There will be times of sitting and listening and times to respond. Watch the rest of the congregation to know how to react. It's likely that the rabbi will indicate when to stand and when to be seated.
In some congregations, guests will throw candy at the bar mitzvah boy after the Haftarah reading. This represents the transition from childhood to adulthood. Children are invited to come up to the bima, a raised platform with a reading desk, to gather the candy. Candy is distributed prior to the service and be sure not to eat it prior to this part of this service and throw the candy with care. Though it is likely to be soft candy, you want to be careful not to hurt the honoree. According to the book The Jewish Life Cycle: Rites of Passage from Biblical to Modern Times by Ivan G. Marcus (page 118), this tradition is likely derived from an ancient wedding tradition.
The party following a bar mitzvah, which may be referred to as the seudat mitzvah, may be a very simple gathering or a very elaborate affair and is likely to include a meal, DJ, dancing, and plenty of traditions. Normally children will sit separately from the adults at the reception. Each party will be as unique as the honoree and his family, but there are certain things that you might expect.
At the beginning of the reception, a rabbi will give ha-motzi (a traditional Jewish blessing) over a loaf of braided egg bread known as challah which will be served at the reception. A respected family member, such as a father or grandfather, may do the blessing instead of a rabbi. Guests should be respectful and listen to this ceremony and will be invited to eat the bread after the blessing. This marks the beginning of the party and will be followed by other traditions.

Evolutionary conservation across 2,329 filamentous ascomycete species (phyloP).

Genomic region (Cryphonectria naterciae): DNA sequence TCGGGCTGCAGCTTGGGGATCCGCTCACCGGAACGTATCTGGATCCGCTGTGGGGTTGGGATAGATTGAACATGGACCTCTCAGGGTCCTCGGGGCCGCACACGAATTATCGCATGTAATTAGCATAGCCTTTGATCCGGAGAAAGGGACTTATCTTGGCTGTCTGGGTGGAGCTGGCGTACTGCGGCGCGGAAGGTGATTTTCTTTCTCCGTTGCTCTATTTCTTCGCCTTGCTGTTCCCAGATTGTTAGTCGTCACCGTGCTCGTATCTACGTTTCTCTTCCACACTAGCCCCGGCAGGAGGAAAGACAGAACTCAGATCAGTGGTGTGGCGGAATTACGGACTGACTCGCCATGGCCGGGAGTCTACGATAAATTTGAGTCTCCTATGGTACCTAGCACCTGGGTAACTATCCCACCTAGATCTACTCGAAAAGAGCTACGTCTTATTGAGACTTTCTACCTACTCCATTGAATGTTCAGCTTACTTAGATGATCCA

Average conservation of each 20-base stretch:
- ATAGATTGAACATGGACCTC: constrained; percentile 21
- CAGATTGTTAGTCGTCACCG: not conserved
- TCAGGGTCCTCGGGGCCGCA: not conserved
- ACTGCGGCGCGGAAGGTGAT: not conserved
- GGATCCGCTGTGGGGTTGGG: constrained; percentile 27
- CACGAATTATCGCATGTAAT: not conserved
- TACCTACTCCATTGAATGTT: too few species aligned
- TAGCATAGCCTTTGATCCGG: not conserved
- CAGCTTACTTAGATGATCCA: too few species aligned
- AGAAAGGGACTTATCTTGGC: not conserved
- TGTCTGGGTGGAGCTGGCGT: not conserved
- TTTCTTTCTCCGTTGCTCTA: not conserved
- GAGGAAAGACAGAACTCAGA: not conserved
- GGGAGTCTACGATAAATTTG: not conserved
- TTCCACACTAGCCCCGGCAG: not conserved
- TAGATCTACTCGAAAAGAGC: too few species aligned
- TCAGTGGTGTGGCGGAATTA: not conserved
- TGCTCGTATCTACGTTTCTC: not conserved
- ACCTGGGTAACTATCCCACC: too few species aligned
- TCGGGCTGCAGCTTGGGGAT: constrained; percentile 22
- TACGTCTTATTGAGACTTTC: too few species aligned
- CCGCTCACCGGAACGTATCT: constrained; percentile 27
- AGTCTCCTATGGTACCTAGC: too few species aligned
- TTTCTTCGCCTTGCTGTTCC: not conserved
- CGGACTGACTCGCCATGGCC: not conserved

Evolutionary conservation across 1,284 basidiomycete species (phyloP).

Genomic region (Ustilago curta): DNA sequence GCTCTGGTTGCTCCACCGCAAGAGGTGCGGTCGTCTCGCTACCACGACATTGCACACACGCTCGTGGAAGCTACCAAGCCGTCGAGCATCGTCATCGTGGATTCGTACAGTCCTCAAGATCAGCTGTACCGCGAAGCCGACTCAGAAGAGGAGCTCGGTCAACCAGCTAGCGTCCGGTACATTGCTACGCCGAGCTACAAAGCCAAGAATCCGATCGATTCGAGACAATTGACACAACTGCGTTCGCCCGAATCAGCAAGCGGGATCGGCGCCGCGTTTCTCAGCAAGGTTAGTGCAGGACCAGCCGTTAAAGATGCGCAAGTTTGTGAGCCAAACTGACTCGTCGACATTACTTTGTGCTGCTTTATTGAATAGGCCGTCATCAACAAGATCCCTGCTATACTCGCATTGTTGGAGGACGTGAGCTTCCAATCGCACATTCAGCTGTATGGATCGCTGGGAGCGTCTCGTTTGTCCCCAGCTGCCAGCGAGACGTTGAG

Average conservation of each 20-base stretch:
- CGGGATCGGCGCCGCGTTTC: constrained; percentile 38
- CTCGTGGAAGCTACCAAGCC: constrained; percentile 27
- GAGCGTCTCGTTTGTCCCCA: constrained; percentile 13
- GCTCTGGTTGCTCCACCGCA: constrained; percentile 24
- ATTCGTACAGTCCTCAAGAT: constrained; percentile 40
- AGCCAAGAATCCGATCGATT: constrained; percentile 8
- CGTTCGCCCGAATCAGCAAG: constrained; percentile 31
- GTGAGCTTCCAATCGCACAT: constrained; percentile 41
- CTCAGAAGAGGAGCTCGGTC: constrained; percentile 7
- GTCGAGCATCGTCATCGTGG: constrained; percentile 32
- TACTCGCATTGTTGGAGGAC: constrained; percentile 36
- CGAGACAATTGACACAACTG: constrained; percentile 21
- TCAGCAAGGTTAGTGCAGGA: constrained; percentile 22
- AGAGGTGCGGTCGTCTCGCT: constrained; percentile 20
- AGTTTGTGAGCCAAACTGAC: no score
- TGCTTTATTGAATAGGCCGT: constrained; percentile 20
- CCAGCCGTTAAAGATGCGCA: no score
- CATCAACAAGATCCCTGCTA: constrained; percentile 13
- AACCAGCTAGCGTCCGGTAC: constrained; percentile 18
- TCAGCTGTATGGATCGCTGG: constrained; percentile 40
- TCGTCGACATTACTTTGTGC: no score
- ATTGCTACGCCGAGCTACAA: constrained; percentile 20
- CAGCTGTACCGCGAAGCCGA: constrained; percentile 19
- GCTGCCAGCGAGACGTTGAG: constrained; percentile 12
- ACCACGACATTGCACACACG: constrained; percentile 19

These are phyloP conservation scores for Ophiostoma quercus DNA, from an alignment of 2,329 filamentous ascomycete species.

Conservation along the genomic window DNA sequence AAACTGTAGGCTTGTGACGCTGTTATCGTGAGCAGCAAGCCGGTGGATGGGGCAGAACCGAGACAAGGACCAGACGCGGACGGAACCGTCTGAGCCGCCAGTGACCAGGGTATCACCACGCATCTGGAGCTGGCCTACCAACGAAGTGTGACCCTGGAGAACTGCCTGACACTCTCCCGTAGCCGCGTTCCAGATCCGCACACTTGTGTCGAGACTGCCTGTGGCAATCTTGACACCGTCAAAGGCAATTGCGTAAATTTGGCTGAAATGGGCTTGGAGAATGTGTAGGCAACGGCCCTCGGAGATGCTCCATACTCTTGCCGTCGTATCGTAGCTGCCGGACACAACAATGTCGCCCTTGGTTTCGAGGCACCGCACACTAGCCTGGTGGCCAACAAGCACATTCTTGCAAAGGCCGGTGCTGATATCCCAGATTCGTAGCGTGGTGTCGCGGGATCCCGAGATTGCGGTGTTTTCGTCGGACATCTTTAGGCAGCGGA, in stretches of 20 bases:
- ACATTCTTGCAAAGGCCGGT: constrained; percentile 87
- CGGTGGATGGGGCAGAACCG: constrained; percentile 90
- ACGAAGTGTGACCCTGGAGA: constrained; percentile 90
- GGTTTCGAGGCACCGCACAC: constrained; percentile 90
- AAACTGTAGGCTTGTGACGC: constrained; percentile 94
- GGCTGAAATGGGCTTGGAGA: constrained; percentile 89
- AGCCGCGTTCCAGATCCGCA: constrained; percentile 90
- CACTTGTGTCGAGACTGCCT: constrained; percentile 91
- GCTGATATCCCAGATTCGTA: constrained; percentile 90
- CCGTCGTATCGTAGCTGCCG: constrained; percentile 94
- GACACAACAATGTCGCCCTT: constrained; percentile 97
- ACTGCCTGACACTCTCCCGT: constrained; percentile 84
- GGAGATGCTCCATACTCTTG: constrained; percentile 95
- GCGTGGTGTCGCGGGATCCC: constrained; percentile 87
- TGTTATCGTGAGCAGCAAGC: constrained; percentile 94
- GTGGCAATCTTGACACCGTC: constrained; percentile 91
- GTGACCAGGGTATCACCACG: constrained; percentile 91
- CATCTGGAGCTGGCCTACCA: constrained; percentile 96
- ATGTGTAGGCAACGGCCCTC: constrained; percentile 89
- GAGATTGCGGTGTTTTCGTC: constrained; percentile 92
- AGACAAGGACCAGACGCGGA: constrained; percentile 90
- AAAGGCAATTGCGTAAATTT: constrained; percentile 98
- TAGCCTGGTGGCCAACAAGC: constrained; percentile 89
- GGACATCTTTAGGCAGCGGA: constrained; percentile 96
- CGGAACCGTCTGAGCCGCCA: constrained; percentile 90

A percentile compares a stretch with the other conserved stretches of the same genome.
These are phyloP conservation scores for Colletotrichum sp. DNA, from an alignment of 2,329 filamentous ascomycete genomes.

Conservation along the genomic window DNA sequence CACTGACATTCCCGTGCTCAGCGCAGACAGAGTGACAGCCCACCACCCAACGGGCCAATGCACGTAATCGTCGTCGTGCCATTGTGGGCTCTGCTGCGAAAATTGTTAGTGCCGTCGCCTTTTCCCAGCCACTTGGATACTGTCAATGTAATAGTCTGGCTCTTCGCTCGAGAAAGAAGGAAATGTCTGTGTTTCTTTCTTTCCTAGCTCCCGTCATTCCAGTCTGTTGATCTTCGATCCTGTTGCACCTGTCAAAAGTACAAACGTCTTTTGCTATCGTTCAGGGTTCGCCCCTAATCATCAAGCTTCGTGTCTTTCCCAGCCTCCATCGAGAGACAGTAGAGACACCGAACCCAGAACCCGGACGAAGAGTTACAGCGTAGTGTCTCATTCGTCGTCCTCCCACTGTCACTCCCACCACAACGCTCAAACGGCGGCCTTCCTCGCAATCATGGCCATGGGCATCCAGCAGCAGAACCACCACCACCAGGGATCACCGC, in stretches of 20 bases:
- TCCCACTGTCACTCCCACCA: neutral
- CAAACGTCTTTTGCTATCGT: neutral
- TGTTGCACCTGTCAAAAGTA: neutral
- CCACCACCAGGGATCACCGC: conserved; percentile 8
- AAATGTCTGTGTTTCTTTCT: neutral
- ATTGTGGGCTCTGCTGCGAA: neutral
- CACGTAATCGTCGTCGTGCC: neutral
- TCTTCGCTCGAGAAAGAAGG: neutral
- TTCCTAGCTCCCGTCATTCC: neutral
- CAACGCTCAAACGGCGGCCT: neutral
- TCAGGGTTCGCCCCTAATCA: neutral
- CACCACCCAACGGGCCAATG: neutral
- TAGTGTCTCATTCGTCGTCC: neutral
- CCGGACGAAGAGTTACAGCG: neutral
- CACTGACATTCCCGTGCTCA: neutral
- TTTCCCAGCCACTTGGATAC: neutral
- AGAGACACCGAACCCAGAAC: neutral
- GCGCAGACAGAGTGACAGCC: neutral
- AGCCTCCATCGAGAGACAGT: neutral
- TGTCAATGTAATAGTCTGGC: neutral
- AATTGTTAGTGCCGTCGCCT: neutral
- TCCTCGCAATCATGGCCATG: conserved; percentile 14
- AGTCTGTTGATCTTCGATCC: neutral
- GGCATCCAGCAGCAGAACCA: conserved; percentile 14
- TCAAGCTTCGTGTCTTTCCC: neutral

After the family of the honoree has been introduced by the master of ceremony, the candle lighting ceremony will begin. Honored guests, starting with the family, may be introduced and invited to light a candle on the birthday cake or to light larger candles on a table. There will be thirteen candles, one for each year of the child's life. There might be a fourteenth candle which signifies "one to grow on." According to Doctor Simcha, an online bar mitzvah planning website, a different song will be played for each person who lights a candle. Each candle may be lit in remembrence or to honor a loved-one who can't be there at the ceremony. Guests are not obligated to participate, only watch this ceremony.
Gift giving is expected at bar mitzvahs and are typically presented at the reception. Money is always an appropriate gift to give at a bar mitzvah. Sometimes guests give money in increments of $18 ($36, $54, and so forth) because that number represents both a blessing and the Jewish symbol for "life", according to Chabad.org. Parents and close family members usually give the honoree traditional Judaic gifts, but guests can also give these types of gifts. Examples include Sabbath candlesticks or a Hanukah menorah. Other possible gifts include electronics and special requests from boy himself.
As with most parties, dancing is a main activity. Here are some traditional moments you should expect to see.
- Hora - The DJ will invite all the guests to enter the dance floor for the hora circle dance. The traditional dance is fast paced and full of joy. Attendees will dance in a circle and hold hands while the honoree and his parents are lifted up in the center of the circle while sitting in chairs.
- Son and mother dance - The bar mitzvah guest and his mother will have a traditional dance which is typically a tender and memorable part of the evening.
It is easy to be intimidated by new experiences, especially when it involves a life-event with social and religious significance, such as a bar mitzvah. But the main thing to keep in mind is to use common sense, common courtesy and to relax and savor the moment. The reason you are in attendance is to honor a special person.